Cryptography I

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Below are the top discussions from Reddit that mention this online Coursera course from Stanford University.

Cryptography is an indispensable tool for protecting information in computer systems.

Cryptography Cryptographic Attacks Public-Key Cryptography Symmetric-Key Algorithm

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Taught by
Dan Boneh
and 7 more instructors

Offered by
Stanford University

Reddit Posts and Comments

28 posts • 349 mentions • top 50 shown below

r/crypto • post
54 points • -jz-
Stanford crypto free online course starts tomorrow

I think you can still sign up. I've signed up and hope I can follow through. Anyone else?

Update 1: There's already a public subreddit at /r/stanfordcrypto, I've contacted the mod. And am going to ping everyone on this thread to let them know about it. :-P

Update 2: I contacted the prof and was told "The course has an online forum That's the best place to post questions." - I couldn't see the forum yet, maybe because it's in preview mode.

r/Bitcoin • post
39 points • cainethelongshot
PSA: Something to do in lockdown, the Stanford Cryptography 1 course is free on Coursera
r/crypto • comment
33 points • cracked_anus

This online course is a great intro. It's taught by Dan Boneh, a professor at Stanford.

r/crypto • comment
16 points • giact

Have you already tried this Coursera course?

r/france • comment
15 points • Fabul0usLumin0us

La semaine dernière j'ai finis le cours cryptography 1 de Stanford sur Coursera. Je recommande vraiment pour tout ceux qui s'intéresse à la cryptographie ou pour tous les devs qui veulent comprendre ce qu'ils font s'ils ont besoin de manipuler des outils de crypto.

Le cours explique le fonctionnement de toutes les primitives cryptographiques de bases du one-time pad à RSA : chiffrement de flux, chiffrement de blocs, hash, MAC, cryptographie asymétrique... Ça permet de voir l'usage, le fonctionnement, les vulnérabilités et les (nombreux) problèmes d'implémentations de ces outils.

Le cours à 2-3h de vidéos par semaines,le prof esplique bien mais va très vite donc il faut 4-5h pour tout assimiler (en tout cas pour moi). Il y a aussi un exam par semaine (que l'on peut réessayer autant de fois que nécessaire) et un exercice de programmation facultatif.

r/CryptoCurrency • post
13 points • frankenmint
Learn the Fundamentals of Cryptography for FREE courtesy of Professor Dan Boneh [Stanford]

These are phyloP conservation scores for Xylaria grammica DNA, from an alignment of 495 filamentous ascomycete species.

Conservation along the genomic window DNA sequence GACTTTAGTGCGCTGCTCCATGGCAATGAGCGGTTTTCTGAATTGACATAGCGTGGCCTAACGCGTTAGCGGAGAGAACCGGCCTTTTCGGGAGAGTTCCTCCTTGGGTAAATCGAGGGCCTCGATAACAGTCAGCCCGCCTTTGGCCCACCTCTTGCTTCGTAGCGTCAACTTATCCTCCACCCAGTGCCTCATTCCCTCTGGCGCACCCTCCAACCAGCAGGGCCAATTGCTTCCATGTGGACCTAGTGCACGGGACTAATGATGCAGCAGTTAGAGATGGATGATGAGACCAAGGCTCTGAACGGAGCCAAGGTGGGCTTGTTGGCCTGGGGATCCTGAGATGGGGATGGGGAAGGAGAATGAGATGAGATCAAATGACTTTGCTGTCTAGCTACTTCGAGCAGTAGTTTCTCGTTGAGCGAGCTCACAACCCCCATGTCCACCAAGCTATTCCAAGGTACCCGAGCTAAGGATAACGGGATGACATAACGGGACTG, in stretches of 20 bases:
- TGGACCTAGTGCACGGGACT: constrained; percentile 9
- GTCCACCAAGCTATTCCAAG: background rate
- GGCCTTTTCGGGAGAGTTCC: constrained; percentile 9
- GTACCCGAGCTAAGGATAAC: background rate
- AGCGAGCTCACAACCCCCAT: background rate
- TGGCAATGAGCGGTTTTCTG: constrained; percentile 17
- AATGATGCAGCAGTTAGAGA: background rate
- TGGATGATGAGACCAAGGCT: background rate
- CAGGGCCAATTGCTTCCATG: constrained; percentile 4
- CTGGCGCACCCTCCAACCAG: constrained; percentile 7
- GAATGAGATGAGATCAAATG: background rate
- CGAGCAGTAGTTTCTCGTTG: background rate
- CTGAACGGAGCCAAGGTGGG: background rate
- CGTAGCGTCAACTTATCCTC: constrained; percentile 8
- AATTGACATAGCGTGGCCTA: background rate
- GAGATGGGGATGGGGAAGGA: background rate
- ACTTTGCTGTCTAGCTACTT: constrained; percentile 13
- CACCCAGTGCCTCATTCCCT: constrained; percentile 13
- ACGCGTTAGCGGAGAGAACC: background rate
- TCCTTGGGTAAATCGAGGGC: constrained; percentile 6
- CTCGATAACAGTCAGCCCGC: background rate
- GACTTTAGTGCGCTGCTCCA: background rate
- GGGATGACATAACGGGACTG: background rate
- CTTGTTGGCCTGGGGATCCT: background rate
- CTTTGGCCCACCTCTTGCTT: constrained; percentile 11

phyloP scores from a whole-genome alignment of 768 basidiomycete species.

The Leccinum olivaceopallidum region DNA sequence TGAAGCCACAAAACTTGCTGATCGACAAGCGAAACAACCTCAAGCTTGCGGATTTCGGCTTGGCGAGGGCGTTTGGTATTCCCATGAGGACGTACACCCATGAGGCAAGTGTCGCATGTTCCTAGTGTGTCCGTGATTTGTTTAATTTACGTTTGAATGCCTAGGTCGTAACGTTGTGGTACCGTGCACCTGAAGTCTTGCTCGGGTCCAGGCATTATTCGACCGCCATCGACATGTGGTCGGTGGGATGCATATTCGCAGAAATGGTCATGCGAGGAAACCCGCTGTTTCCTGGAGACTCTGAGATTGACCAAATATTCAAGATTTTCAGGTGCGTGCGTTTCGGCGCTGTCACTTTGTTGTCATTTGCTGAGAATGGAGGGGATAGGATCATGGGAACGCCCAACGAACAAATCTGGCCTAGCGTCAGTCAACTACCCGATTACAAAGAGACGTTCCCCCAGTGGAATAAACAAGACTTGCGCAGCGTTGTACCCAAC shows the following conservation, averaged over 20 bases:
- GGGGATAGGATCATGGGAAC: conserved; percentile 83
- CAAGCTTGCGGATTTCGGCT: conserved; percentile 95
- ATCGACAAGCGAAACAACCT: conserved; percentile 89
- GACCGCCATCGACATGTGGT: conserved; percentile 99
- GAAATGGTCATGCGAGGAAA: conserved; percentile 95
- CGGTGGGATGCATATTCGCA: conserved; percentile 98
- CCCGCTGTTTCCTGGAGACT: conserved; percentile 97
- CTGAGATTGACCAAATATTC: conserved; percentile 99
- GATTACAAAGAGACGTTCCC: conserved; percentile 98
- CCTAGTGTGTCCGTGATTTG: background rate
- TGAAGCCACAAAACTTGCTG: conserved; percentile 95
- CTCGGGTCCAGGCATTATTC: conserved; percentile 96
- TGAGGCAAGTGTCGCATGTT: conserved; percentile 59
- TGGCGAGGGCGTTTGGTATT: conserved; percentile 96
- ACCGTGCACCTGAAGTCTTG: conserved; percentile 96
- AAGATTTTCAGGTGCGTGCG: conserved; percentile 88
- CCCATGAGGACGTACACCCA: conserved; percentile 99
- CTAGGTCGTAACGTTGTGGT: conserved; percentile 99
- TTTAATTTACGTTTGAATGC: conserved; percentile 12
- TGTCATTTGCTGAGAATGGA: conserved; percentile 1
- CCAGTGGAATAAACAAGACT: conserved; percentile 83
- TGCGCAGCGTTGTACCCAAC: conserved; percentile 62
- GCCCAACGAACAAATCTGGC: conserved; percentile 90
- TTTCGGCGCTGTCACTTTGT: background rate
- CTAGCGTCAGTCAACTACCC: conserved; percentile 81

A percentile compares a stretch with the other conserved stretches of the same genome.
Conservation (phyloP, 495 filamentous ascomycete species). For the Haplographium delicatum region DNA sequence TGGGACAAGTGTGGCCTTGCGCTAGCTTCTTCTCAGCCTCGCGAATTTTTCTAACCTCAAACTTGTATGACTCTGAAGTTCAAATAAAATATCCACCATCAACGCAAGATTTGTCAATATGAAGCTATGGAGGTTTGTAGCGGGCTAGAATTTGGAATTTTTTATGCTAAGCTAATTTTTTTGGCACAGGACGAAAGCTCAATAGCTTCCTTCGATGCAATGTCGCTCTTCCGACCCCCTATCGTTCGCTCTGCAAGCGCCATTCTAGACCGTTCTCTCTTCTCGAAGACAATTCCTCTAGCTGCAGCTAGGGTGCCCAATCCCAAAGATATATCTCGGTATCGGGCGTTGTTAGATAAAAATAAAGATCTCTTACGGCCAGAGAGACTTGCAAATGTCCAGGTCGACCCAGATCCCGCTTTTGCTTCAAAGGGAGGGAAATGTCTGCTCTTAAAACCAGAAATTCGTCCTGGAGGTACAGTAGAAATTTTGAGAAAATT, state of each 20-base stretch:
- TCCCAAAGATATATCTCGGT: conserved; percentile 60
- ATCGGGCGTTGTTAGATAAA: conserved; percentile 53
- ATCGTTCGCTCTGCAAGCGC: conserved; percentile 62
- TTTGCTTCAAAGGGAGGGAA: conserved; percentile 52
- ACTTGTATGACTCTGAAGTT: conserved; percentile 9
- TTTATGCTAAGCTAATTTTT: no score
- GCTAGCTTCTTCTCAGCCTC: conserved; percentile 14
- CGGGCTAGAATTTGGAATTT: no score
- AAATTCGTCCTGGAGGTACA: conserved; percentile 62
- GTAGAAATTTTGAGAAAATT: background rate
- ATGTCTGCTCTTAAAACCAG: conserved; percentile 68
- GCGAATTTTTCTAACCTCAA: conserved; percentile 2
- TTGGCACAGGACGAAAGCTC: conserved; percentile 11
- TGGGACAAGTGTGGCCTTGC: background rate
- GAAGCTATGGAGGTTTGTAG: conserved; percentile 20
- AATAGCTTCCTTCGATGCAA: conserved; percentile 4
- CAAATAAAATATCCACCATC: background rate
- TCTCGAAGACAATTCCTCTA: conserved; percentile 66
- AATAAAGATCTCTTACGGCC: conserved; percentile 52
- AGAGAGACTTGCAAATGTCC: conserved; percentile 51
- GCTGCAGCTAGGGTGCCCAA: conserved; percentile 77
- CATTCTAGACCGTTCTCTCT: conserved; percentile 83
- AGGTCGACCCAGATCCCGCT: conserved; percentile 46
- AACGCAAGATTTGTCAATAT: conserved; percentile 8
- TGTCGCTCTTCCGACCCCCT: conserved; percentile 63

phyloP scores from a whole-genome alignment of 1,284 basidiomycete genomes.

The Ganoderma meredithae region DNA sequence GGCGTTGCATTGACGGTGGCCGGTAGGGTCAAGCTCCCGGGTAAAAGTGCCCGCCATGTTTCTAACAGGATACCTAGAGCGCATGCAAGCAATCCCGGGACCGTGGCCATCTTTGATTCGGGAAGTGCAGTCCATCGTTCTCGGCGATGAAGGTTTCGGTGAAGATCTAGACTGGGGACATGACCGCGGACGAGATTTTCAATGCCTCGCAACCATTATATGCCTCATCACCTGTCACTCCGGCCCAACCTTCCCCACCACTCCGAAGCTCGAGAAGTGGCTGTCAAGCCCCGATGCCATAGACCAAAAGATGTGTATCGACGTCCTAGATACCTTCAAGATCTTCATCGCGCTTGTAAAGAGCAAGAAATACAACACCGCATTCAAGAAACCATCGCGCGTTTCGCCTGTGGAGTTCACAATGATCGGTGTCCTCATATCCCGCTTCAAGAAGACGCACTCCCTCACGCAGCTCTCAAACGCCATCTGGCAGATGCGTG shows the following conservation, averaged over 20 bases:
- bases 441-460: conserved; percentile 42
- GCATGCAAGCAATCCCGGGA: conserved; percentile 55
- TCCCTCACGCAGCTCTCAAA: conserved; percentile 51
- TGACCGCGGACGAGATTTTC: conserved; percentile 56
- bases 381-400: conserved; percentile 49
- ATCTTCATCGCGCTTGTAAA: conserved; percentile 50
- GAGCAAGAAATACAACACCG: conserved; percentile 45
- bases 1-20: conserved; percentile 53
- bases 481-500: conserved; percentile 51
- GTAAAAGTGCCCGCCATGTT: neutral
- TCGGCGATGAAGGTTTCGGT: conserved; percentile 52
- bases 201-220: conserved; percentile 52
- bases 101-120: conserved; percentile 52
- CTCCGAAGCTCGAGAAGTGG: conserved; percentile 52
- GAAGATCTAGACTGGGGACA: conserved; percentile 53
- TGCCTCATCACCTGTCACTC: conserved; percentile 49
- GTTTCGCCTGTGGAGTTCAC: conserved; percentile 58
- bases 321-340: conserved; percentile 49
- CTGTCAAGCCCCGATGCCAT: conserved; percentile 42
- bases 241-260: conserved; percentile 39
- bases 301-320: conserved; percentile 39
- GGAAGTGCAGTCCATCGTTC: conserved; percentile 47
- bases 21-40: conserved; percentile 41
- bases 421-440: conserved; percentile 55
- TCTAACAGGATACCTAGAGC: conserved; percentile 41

r/cryptography • comment
13 points • caust1c

r/computerscience • post
12 points • 0b090b15151607010e03
Friendly reminder; Stanford crypto I and II begin today
r/cryptography • post
23 points • javabean_
Cryptography II course - 28,267 already enrolled

Cryptography I was/is a great online course to get started, but it is very basic. Eager to learn more, I signed up for Cryptography II and waited until the course started - for 7 years !! Each year they announce this course, and it is never actually taking place; with no explanation, no apology. I notified Coursera last year of the bad practice, but nothing has changed. Or will it this year happen ??

I appreciate Coursera and their platform, but I feel it is being abused in the particular course. Are they gonna let down another 28 thousand people ("28,267 already enrolled") ?

r/crypto • comment
7 points • mmspero

I've heard Dan Boneh's crypto MOOC is good -- I took his class at Stanford and thought the way he taught was very good.

r/crypto • comment
6 points • butteredwendy

Check out the Cryptography I and II ( courses from Stanford by Dan Boneh on Coursera. Great introduction and also gives a good intro to the maths involved - not to the level to understand the white papers but certainly a foundation

r/crypto • comment
5 points • Tongue-Toad

Cryptography, usually mathematics. Coursera has a cryptography class avalable. Cryptocurrency, foraging for food.

r/cryptography • comment
3 points • jahr - really good course

r/crypto • post
3 points • jassics
Learn Cryptography from Dan Boney, Stanford University online
r/networking • comment
7 points • VA_Network_Nerd

Stanford University Crypto I:

MIT OpenCourseWare Crypto:

r/BitcoinDiscussion • comment
3 points • makriath

This is pretty dense, but I thought it was worth linking.

I find it pretty cool that there are a bunch of Bitcoiners actively doing research with Dan Boneh. If you haven't heard of him, he's a titan of cryptography. He also teaches a great introduction to cryptography that is available for free on coursera. I've taken it and can highly recommend it.

r/crypto • comment
3 points • maetthu